D&D 5E Should Explicit Monster Roles Return?

Should Explicit Monster Roles Return?

  • Yes

    Votes: 58 58.6%
  • No

    Votes: 41 41.4%

Undrave

Legend
Edit: For example: the gelatineous cube is a level 5 brute in 4e with plain old AC 18.
In 5e it has AC 6. Which could have never happened in 4e, because it is totally out of bounds. I really love that design.
Ahhh I see. That's a good point, it is flavorful that a giant and slow block would be easy to hit.

Feels more like an issue of scale than of principles to me, though. Of course, in 4e we didn't have bound accuracy so I don't think you can compare numbers quite that easily, but the idea of the Cube being way way easier to hit is not something that impossible.

Design principles can always be bent to make some interesting monsters, it's not like someone will punish the designers for going out of bound or doing something wonky from time time.
 

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Clint_L

Legend
Alignment is trash because alignment is fundamentally not something that can be defined accurately.
Agreed.
What kind of problems could monster tags lead to?
It's reductionist, and to me suggests a cartoonification of encounters. That said, I'm not highly opposed to putting labels on just creatures that have a very specific MO, like a cloaker. It seems redundant, but whatever.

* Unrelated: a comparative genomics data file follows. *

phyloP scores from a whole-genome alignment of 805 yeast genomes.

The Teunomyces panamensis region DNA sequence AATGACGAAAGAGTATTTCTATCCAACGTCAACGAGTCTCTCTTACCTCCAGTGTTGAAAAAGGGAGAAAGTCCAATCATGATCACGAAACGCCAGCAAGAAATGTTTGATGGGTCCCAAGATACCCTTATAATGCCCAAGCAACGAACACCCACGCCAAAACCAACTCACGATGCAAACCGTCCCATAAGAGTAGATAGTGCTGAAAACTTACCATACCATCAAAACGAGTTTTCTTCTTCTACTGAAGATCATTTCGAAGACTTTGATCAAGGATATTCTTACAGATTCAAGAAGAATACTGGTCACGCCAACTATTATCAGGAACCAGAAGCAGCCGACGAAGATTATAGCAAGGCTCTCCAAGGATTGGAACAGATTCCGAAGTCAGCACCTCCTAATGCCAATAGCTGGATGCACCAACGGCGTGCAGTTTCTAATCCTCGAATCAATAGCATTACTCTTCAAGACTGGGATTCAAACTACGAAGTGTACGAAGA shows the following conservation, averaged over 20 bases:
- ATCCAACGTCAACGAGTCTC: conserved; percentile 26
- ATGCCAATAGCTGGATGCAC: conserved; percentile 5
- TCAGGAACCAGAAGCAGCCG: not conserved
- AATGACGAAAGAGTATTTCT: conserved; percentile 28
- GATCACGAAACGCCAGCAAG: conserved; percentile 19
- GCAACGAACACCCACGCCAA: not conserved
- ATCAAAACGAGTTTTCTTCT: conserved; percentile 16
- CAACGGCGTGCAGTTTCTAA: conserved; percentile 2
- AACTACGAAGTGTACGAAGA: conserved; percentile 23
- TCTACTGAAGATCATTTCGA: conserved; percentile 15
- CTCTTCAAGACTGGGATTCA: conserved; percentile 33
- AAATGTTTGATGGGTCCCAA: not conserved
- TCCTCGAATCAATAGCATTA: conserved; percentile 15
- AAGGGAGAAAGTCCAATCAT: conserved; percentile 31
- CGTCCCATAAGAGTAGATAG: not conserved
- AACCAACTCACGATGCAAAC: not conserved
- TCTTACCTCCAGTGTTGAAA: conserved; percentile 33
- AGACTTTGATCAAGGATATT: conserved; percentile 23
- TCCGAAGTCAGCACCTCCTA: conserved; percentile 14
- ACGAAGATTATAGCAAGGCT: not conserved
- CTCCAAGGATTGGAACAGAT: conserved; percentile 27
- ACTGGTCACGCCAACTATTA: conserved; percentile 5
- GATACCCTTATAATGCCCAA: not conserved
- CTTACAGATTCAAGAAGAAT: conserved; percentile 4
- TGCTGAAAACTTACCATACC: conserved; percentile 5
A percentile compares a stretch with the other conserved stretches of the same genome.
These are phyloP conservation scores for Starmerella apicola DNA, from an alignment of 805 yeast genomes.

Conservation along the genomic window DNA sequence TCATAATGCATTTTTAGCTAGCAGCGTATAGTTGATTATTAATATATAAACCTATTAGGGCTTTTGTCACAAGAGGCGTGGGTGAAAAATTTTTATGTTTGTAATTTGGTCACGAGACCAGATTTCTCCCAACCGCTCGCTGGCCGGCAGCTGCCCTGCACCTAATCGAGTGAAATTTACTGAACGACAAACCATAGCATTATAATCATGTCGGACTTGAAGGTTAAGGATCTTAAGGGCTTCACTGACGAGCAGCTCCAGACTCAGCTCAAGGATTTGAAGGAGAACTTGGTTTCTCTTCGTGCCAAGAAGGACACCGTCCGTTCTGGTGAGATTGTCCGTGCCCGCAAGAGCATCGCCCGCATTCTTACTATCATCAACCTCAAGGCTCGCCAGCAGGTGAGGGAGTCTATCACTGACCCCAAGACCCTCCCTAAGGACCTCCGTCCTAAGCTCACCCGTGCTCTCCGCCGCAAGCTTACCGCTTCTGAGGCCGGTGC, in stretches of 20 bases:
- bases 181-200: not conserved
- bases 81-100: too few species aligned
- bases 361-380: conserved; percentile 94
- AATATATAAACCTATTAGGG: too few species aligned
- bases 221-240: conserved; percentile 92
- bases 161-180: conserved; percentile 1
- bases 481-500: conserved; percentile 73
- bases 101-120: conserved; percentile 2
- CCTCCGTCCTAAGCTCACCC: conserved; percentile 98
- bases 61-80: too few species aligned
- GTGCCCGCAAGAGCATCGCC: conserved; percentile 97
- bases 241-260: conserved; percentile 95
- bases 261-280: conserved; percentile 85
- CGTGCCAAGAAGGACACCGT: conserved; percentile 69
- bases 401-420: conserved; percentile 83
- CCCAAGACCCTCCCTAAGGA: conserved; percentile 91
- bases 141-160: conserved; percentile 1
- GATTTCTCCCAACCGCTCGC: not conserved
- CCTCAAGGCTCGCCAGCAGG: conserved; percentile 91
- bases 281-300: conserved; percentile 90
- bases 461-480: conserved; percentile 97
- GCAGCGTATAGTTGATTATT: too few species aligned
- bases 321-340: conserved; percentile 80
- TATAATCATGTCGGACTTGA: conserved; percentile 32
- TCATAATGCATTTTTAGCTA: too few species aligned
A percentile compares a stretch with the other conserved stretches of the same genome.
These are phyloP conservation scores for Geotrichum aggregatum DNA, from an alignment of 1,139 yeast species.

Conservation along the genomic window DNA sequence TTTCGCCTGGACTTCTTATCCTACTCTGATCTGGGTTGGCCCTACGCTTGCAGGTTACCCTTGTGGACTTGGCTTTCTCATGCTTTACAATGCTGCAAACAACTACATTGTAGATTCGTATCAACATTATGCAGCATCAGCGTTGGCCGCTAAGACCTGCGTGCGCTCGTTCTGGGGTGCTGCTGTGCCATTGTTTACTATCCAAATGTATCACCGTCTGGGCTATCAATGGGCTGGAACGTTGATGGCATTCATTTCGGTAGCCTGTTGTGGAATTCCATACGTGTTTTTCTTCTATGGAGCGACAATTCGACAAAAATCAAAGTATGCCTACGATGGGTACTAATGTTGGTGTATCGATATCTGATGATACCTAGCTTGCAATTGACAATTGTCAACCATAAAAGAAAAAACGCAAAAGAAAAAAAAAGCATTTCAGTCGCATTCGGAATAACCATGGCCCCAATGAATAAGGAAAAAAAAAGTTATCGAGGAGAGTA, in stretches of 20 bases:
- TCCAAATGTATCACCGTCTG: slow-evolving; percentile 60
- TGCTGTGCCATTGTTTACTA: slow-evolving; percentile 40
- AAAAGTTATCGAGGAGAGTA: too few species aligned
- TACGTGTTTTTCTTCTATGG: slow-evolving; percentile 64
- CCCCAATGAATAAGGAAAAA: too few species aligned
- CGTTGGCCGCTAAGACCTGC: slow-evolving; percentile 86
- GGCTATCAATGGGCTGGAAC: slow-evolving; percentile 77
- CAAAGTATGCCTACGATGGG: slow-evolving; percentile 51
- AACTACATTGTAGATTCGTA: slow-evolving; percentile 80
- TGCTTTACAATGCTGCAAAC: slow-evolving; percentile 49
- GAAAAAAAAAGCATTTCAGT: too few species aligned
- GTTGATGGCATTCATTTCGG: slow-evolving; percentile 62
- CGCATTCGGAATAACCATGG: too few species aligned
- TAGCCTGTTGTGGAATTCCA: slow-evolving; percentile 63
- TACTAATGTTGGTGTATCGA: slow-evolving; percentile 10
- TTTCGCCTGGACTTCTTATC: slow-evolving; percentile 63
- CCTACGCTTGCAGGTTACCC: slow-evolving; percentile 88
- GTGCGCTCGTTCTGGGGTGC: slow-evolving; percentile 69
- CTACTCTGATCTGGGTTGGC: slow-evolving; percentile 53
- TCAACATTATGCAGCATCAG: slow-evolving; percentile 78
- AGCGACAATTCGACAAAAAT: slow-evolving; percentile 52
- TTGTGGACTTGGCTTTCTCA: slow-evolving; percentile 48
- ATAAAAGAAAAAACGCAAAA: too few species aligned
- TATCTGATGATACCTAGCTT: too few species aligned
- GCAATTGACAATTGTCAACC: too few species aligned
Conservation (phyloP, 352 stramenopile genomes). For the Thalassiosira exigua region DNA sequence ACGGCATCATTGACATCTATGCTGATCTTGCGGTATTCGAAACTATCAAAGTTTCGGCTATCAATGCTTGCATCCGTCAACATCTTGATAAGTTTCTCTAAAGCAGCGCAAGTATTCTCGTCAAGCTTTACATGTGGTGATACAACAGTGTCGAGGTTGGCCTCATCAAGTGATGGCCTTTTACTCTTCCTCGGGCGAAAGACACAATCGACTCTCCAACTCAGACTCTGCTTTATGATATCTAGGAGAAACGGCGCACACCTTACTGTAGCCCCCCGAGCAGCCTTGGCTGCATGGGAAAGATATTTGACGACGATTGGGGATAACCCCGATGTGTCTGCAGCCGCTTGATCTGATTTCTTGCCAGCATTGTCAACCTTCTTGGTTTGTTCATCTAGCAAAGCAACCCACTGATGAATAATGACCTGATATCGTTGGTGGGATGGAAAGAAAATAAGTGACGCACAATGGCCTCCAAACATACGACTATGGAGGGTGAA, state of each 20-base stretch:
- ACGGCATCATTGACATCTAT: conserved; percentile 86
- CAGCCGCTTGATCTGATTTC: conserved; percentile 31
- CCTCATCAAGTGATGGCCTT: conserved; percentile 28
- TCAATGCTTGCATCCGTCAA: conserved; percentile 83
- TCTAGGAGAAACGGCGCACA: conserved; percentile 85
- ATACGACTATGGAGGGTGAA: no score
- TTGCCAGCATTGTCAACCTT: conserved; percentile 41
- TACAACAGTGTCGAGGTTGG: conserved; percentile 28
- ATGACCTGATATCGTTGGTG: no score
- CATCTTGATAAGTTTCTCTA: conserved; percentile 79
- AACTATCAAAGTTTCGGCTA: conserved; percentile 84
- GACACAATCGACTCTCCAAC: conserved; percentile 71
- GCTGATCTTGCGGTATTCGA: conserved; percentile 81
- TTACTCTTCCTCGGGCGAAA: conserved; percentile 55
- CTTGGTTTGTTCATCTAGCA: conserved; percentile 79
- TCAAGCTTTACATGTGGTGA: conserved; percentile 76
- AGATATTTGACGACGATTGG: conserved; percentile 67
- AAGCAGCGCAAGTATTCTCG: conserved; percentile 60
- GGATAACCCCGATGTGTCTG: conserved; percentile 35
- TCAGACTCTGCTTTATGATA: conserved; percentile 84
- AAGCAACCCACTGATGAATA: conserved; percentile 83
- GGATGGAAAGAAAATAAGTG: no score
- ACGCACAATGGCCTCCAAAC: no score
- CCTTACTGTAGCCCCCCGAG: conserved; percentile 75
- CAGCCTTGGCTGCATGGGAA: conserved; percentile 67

I am highly opposed to putting a label on all creatures, because it can become either so broad as to be pointless, or so specific as to potentially limit the imagination. What label are you going to put on, say, an orc? Once you are dealing with creatures that have complex behaviours, labels start reducing them to stereotypes. Rather like alignment does.

For me, the magic of the monster manual is, and always has been, to read through the entries and imagine how I might use them. I'd rather not be guided by a cartoonishly reductionist label.
 

I am highly opposed to putting a label on all creatures, because it can become either so broad as to be pointless, or so specific as to potentially limit the imagination. What label are you going to put on, say, an orc? Once you are dealing with creatures that have complex behaviours, labels start reducing them to stereotypes. Rather like alignment does.

4E had orcs of the following roles:

Artillery
  • Alchemist
  • Archer
  • Bolt Thrower
  • Bombardier
  • Chieftan
  • Crescent Hurler
  • Pyromaniac
  • Storm Shaman
Brute
  • Berserker
  • Bloodrager
  • Bludgeoner
  • Champion
  • Rampager
  • Terrorblade
Controller
  • Eye of Gruumsh
  • Pummeler
  • Shaman
  • Witch Doctor
Skirmisher
  • Beast Master
  • Freak
  • Harrier
  • Marauder
  • Raider
  • Reaver
  • Scout
  • Slasher
Soldier
  • Battle-tested
  • Sergeant
  • Warlord
Lurker
  • Darkblade

In 5E we have:
  • Blade of Ilneval
  • Claw of Luthic
  • Eye of Gruumsh
  • Hand of Yurtrus
  • Nurtured One of Yurtrus
  • Orc (Default)
  • War Chief
I'm sure each of those 5E ones fit different roles, though without any sort of identifier I'd have to look at each statblock to guess what those would be.
 
Last edited:

Undrave

Legend
What label are you going to put on, say, an orc?